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New data protection laws remove “unnecessary” GDPR burdens on UK businesses, says UK government

Jun 17, 20224 mins
ComplianceData Privacy

Data Reform Bill seeks to give small UK businesses more flexibility in meeting data protection standards whilst modernising practices of the UK’s data regulator the Information Commissioner’s Office.

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Credit: Aquir Getty Images

The UK government has unveiled new laws which it claimed will strengthen the nation’s data protection standards and reduce compliance burdens on businesses. The announcement comes at the close of London Tech Week and outlines the government’s response to a consultation to harness the power of data to help British businesses trade abroad, boost the UK’s position as a science and technology superpower, and improve people’s everyday lives. The new laws include plans to modernise the UK’s data regulator the Information Commissioner’s Office (ICO) so it can better help businesses comply with data protection requirements whilst introducing tougher powers to crack down on nuisance calls, texts, and other data serious data breaches.

Data Reform Bill reduces unnecessary GDPR burdens on businesses

The UK government stated that a lack of clarity surrounding complex General Data Protection Regulation (GDPR) requirements has led businesses to an overreliance on “box-ticking” to seek consent from individuals to process their personal data to avoid non-compliance. However, the GDPR’s one-size-fits-all approach puts disproportionate burdens on small businesses including start-ups and scaleups, it added.

The new Data Reform Bill will remove the UK GDPR’s prescriptive requirements giving organisations little flexibility about how they manage data risks – including the need for certain organisations, such as small businesses, to have a data protection officer (DPO) and to undertake lengthy impact assessments. “It means a small business such as an independent pharmacist won’t have to recruit an independent DPO to fulfil the requirements of UK GDPR, provided they can manage risks effectively themselves, and they will not have to fill out unnecessary forms where the risk is low,” the government wrote.

Organisations will still be required to have a privacy management programme to ensure they are accountable for how they process personal data and the same high data protection standards will remain, but organisations will have more flexibility to determine how they meet these standards, it added.

Digital Secretary Nadine Dorries commented, “Today is an important step in cementing post-Brexit Britain’s position as a science and tech superpower. Our new Data Reform Bill will make it easier for businesses and researchers to unlock the power of data to grow the economy and improve society but retains our global gold standard for data protection. Outside of the EU we can ensure people can control their personal data, while preventing businesses, researchers, and civil society from being held back by a lack of clarity and cumbersome EU legislation.”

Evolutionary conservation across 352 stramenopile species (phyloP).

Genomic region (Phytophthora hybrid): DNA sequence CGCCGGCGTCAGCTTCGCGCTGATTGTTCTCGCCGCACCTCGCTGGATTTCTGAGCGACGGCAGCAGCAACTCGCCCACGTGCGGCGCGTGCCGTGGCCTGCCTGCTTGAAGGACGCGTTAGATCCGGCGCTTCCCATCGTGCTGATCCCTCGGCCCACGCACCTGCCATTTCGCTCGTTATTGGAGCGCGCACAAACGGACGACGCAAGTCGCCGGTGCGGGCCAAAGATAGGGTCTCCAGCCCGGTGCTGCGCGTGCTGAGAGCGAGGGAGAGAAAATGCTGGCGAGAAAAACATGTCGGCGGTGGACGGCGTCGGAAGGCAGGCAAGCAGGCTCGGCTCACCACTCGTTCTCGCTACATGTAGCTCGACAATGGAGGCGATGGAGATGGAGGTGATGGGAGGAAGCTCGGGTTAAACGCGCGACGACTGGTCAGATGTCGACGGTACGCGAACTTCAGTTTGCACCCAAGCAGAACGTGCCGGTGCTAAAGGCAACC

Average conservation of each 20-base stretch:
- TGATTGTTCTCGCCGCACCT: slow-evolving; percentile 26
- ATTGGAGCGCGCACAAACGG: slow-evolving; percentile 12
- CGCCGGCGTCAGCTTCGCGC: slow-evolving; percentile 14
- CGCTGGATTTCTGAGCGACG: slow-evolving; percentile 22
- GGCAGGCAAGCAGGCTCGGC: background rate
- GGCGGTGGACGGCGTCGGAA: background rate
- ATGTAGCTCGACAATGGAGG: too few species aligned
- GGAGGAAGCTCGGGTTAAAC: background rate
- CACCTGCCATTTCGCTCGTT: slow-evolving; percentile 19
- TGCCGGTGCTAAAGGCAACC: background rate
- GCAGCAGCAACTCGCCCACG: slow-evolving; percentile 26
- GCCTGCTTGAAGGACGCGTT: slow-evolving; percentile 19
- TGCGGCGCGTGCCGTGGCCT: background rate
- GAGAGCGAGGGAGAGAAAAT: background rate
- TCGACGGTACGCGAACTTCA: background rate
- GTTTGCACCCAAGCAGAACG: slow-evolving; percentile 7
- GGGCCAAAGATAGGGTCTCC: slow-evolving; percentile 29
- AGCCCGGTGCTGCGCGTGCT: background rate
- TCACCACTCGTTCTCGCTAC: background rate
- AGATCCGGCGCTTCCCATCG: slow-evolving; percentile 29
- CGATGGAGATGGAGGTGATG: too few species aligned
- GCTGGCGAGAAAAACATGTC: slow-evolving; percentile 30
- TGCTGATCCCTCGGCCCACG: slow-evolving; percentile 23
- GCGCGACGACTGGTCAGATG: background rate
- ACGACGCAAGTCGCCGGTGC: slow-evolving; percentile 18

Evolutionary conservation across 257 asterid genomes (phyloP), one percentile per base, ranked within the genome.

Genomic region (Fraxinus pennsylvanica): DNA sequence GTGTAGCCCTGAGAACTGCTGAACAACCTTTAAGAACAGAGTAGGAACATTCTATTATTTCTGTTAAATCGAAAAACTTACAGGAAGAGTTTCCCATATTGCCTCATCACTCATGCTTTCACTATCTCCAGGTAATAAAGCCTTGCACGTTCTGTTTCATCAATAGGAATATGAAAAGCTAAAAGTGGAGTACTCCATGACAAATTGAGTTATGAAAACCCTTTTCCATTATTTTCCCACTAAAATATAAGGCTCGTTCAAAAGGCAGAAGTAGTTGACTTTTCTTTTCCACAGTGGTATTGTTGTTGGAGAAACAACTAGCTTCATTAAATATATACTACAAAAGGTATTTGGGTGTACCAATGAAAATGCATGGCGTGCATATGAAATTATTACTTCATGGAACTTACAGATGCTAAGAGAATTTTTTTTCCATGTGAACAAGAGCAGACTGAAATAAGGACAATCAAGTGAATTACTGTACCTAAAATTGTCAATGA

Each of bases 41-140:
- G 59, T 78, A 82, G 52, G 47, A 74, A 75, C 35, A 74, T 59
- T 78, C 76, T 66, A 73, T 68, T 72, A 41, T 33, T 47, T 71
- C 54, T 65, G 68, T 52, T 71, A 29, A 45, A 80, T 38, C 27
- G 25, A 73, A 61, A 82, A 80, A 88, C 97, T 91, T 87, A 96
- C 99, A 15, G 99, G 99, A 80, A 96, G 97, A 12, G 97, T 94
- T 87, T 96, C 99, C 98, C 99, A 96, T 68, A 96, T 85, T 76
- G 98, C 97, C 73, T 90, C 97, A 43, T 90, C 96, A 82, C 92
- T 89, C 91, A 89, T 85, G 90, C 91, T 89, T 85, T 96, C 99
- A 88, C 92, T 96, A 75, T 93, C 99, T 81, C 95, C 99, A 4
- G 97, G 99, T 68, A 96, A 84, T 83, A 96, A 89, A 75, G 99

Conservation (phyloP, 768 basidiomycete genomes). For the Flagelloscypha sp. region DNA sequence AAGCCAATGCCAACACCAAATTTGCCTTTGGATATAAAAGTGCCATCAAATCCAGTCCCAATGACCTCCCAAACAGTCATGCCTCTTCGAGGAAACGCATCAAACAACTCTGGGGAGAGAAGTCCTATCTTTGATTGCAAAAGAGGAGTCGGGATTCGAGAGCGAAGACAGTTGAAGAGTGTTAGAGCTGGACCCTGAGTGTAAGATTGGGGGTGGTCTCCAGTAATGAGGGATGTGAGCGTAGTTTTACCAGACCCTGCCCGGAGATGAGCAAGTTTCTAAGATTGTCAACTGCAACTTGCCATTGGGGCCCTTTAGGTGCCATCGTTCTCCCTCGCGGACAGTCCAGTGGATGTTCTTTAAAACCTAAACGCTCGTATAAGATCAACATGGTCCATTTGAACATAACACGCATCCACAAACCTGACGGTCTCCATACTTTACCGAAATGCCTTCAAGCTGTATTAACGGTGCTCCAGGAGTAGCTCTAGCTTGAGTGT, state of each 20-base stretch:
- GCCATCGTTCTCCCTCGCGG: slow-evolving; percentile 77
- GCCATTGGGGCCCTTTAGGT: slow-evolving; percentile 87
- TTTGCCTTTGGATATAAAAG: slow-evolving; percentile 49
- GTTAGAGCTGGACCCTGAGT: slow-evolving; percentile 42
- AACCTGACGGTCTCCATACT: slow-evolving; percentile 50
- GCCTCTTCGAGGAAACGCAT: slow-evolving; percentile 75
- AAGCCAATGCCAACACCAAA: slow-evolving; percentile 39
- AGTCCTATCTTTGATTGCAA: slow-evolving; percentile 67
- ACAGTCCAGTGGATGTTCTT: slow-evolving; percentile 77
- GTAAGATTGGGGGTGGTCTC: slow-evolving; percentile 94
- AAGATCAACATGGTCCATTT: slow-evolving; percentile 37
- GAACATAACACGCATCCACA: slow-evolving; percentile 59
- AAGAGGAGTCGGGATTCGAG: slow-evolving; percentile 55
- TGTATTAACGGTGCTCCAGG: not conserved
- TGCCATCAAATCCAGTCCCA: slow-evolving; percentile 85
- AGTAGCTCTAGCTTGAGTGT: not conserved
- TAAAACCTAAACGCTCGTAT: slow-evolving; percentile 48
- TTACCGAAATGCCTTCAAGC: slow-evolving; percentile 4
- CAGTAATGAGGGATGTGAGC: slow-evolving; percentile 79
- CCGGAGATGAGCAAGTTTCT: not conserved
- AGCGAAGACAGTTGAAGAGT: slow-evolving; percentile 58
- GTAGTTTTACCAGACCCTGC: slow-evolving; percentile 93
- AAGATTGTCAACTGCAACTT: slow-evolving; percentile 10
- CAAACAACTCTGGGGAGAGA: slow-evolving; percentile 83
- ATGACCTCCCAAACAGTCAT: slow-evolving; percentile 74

Reforms to modernise the ICO, introduce higher fines

The Data Reform Bill also seeks to modernise the ICO, introducing a new chair, chief executive, and a board to ensure it remains an internationally renowned regulator, the government stated. “The change will introduce a wider set of skills to support robust decision-making and broaden the legal responsibility underpinning the ICO’s work, which currently sits solely with the role of Information Commissioner. The ICO will have new objectives which will give Parliament and the public better ability to hold the regulator to account. Clearer objectives to prioritise its activities against and a more modern governance framework will better equip the ICO to fulfil its role and bring it in line with the best practice of other regulators.”

The reforms will introduce a new way for how the ICO develops statutory codes and guidance, which share best practices for organisations using, sharing, or storing personal data in specific instances, such as protecting children’s data online. “The ICO will be required to set up a panel of experts in relevant fields when developing each piece of statutory guidance. The Secretary of State will also need to approve ICO statutory codes and guidance before they are presented to Parliament. This will bring the ICO in line with other UK regulators, such as the Electoral Commission and strengthen the accountability of the privacy watchdog when it makes legal rules.”

Furthermore, the ICO will have the power to levy increased fines for nuisance calls and texts and other serious data breaches under the UK’s existing Privacy and Electronic Communications Regulations (PECR), which aim to prevent companies contacting people for marketing purposes without consent.

UK Editor

Michael Hill is the UK editor of CSO Online. He has spent the past 8 years covering various aspects of the cybersecurity industry, with particular interest in the ever-evolving role of the human-related elements of information security. A keen storyteller with a passion for the publishing process, he enjoys working creatively to produce media that has the biggest possible impact on the audience.

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